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A new molecular risk pathway for postpartum mood disorders: clues from steroid sulfatase-deficient individuals

Thippeswamy, Harish and Davies, William 2021. A new molecular risk pathway for postpartum mood disorders: clues from steroid sulfatase-deficient individuals. Archives of Women's Mental Health 24 , pp. 391-401. 10.1007/s00737-020-01093-1

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Abstract

Postpartum mood disorders develop shortly after childbirth in a significant proportion of women. These conditions are associated with a range of symptoms including abnormally high or low mood, irritability, cognitive disorganisation, disrupted sleep, hallucinations/delusions, and occasionally suicidal or infanticidal ideation; if not treated promptly, they can substantially impact upon the mother’s health, mother-infant bonding, and family dynamics. The biological precipitants of such disorders remain unclear, although large changes in maternal immune and hormonal physiology following childbirth are likely to play a role. Pharmacological therapies for postpartum mood disorders can be effective, but may be associated with side effects, concerns relating to breastfeeding, and teratogenicity risks when used prophylactically. Furthermore, most of the drugs that are used to treat postpartum mood disorders are the same ones that are used to treat mood episodes during non-postpartum periods. A better understanding of the biological factors predisposing to postpartum mood disorders would allow for rational drug development, and the identification of predictive biomarkers to ensure that ‘at risk’ mothers receive earlier and more effective clinical management. We describe new findings relating to the role of the enzyme steroid sulfatase in maternal postpartum behavioural processes, and discuss how these point to a novel molecular risk pathway underlying postpartum mood disorders. Specifically, we suggest that aberrant steroid hormone–dependent regulation of neuronal calcium influx via extracellular matrix proteins and membrane receptors involved in responding to the cell’s microenvironment might be important. Testing of this hypothesis might identify novel therapeutic targets and predictive biomarkers.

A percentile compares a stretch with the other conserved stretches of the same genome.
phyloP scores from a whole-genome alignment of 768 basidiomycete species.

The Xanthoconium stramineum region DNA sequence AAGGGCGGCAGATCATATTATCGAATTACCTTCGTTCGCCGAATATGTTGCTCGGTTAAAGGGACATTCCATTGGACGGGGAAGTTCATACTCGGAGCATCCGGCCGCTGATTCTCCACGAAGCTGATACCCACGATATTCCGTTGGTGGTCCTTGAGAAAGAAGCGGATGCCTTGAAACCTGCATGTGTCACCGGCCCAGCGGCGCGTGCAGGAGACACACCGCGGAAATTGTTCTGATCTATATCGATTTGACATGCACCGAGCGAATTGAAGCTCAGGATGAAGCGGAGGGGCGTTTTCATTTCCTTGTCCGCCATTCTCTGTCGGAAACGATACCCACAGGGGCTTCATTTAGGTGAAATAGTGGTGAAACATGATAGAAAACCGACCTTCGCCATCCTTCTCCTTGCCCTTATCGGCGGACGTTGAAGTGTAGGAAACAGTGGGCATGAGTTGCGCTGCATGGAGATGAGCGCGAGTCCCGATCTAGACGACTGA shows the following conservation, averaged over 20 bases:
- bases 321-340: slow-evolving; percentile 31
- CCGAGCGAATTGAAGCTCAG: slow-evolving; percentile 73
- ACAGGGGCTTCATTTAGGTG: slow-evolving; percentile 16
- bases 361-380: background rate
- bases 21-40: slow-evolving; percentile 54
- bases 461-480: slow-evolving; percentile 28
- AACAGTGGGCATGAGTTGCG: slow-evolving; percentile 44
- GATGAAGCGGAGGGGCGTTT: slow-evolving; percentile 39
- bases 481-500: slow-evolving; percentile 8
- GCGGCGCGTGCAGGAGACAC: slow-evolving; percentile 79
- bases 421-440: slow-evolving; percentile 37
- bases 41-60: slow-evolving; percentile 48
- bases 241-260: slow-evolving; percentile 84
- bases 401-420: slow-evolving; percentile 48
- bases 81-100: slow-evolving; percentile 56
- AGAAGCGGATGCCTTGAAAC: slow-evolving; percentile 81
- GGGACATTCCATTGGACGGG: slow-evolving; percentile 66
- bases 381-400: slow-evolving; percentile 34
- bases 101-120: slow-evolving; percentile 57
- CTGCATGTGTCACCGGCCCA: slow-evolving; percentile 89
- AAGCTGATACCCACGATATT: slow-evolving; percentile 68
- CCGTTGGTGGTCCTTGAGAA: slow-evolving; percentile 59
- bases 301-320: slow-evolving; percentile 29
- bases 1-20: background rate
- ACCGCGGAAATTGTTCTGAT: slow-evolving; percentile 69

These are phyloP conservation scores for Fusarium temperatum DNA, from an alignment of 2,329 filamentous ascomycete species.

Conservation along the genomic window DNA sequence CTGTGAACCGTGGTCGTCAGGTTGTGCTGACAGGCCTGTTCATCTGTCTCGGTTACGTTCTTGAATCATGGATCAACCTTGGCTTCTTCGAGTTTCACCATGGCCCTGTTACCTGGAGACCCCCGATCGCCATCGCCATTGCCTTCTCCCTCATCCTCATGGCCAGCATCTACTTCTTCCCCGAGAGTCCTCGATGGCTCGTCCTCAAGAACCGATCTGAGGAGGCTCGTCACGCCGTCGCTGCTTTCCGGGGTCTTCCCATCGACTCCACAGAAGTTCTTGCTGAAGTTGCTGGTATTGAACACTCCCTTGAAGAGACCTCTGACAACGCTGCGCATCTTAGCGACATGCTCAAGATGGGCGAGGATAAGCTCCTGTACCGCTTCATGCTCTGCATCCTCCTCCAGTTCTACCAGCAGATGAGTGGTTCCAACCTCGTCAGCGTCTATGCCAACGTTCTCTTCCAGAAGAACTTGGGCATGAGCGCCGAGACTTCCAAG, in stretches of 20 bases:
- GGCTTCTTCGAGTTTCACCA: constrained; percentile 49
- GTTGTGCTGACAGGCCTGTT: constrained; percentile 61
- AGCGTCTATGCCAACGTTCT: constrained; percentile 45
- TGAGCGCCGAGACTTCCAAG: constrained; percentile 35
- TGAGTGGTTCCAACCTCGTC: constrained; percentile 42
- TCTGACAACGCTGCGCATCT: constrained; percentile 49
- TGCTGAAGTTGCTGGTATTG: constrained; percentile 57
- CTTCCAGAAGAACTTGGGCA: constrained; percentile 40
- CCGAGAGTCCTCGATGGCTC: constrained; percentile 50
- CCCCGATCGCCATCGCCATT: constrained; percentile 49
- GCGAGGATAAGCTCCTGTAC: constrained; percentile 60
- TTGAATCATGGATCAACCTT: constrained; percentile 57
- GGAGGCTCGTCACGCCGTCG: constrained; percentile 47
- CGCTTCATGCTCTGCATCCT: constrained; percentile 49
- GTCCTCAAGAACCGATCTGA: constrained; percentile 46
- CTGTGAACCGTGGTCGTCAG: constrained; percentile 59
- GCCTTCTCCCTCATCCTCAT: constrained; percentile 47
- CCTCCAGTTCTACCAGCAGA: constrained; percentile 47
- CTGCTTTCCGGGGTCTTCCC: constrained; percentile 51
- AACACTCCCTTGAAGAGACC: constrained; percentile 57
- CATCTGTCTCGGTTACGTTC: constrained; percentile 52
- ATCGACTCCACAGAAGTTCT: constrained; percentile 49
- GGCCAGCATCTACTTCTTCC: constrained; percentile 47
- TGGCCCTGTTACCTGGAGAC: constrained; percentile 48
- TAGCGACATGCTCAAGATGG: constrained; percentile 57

Item Type: Article
Date Type: Publication
Status: Published
Schools: Psychology
Medicine
Neuroscience and Mental Health Research Institute (NMHRI)
Additional Information: This article is licensed under a Creative Commons Attribution 4.0 International License, which permits use, sharing, adaptation, distribution and reproduction in any medium or format, as long as you give appropriate credit to the original author(s) and the source, provide a link to the Creative Commons licence, and indicate if changes were made.
Publisher: Springer Verlag (Germany)
ISSN: 1434-1816
Date of First Compliant Deposit: 13 November 2020
Date of Acceptance: 13 November 2020
Last Modified: 28 May 2021 13:12
URI: https://orca.cardiff.ac.uk/id/eprint/136366

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